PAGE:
Plant schematics[edit]

The building's dimensions are 42 feet (13 m) x 24 feet (7.3 m) x 56 feet (17 m) and contains three rooms. The first room contained the generators, while another housed the Pelton waterwheels, and the third, the transformers. Following the closure of the plant, the equipment was scavenged and was sold in the basement of the Capital Iron store, located in Victoria, and was lost to history. All that remains is the structure itself and a British Columbia Electric Railway sign, which cannot be safely removed.

Turbines[edit]

The plant began with two Pelton waterwheels, likely manufactured in San Francisco. Additions were made later on as the electricity demand grew.

  • Turbine 1: 38 inches (0.97 m) : 360 KW (included with plant construction)
  • Turbine 2: 38 inches (0.97 m) : 360 KW (included with plant construction)
  • Turbine 3: 54 inches (1.4 m) : 500 KW (added 1898)
  • Turbine 4: 1000 KW (added 1905)

Esquimalt Waterworks Company[edit]

At the beginning of settlement in the region, Victoria and Esquimalt had an adversarial relationship. Victoria had developed Elk Lake as a water supply, while Esquimalt had attempted to exploit Thetis Lake. Using Thetis Lake had ultimately been a failure because it was simply too small, and as a result was only used for three years. The company, headed by entrepreneur Theodore Lubbe, then turned to a series of lakes located northwest of the city. Using mainly Asian labourers, seven lakes were developed.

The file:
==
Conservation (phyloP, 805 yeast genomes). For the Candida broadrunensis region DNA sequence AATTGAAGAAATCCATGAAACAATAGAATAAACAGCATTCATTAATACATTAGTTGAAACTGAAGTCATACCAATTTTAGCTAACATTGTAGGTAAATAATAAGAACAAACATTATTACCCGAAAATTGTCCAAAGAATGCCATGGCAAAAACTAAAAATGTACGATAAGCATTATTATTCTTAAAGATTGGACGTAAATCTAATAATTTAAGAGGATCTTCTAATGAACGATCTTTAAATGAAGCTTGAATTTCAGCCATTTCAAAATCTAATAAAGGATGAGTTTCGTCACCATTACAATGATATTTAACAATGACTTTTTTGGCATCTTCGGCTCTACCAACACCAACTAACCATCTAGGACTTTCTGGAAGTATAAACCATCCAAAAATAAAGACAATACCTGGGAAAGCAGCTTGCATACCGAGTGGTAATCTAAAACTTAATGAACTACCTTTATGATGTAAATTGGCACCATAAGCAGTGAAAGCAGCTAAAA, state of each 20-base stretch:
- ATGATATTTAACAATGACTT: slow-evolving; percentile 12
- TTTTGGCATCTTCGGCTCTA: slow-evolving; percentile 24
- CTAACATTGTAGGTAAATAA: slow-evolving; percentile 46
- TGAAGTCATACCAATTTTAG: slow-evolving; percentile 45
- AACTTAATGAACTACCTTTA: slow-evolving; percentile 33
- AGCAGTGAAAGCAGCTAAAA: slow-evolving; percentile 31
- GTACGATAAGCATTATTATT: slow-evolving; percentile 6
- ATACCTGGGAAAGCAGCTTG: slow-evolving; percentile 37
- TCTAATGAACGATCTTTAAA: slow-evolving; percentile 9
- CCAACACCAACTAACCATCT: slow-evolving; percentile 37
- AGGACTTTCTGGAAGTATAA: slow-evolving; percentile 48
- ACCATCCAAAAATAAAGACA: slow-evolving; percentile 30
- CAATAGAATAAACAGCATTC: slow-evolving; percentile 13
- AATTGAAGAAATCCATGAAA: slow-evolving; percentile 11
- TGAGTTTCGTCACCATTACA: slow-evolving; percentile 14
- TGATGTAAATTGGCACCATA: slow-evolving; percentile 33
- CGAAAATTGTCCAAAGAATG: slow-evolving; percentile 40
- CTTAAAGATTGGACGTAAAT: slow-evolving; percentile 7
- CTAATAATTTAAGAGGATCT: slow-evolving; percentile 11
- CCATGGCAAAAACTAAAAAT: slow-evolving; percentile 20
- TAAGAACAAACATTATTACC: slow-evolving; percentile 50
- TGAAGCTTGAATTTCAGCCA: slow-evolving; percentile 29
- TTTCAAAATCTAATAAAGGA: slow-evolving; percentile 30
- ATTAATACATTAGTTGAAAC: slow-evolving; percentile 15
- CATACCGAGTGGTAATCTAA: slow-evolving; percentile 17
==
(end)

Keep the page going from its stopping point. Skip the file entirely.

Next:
The lakes[edit]

Secondary sources[edit]

These lakes are currently used as a secondary drinking water source by the CRD. Every January, the CRD switches to this system in order to allow inspection of the Kapoor Tunnel, the main artery transporting water to the city from Sooke Lake. The dams on these lakes underwent a $3.5 million refit in 1995 due to concerns about seismic stability.

  • Goldstream Lake
  • Lubbe Lake
  • Butchart Lake
  • Japan Gulch

Decommissioned sources[edit]

These lakes have been decommissioned and are being allowed to return to nature. It was determined that the Mavis and Jack Lake dams would need a seismic refit as well. The decision was made to release the water from these reservoirs, since these sources were no longer required. Cabin Pond has two cabins on its shore where watershed caretakers once took up residence. These lakes are now a part of the Sea to Sea Regional Park Reserve and public access is not permitted.

  • Cabin Pond (the Lubbe plant's source)
  • Mavis Lake
  • Jack Lake

See also[edit]

External links[edit]

References[edit]

  1. ^ a b Wuorinen, P: A History of Goldstream Park, Page 26, BC Parks, 1976., www.for.gov.bc.ca/hfd/library/documents/bib84740.pdf
  2. ^ a b Wuorinen, P: A History of Goldstream Park, Page 25, BC Parks, 1976., www.for.gov.bc.ca/hfd/library/documents/bib84740.pdf
  3. ^ Jacobs, E: Goldstream-Victoria Water Power and Electrical Transmission, The Mining Record, Dec 1903., www.for.gov.bc.ca/hfd/library/documents/bib84740.pdf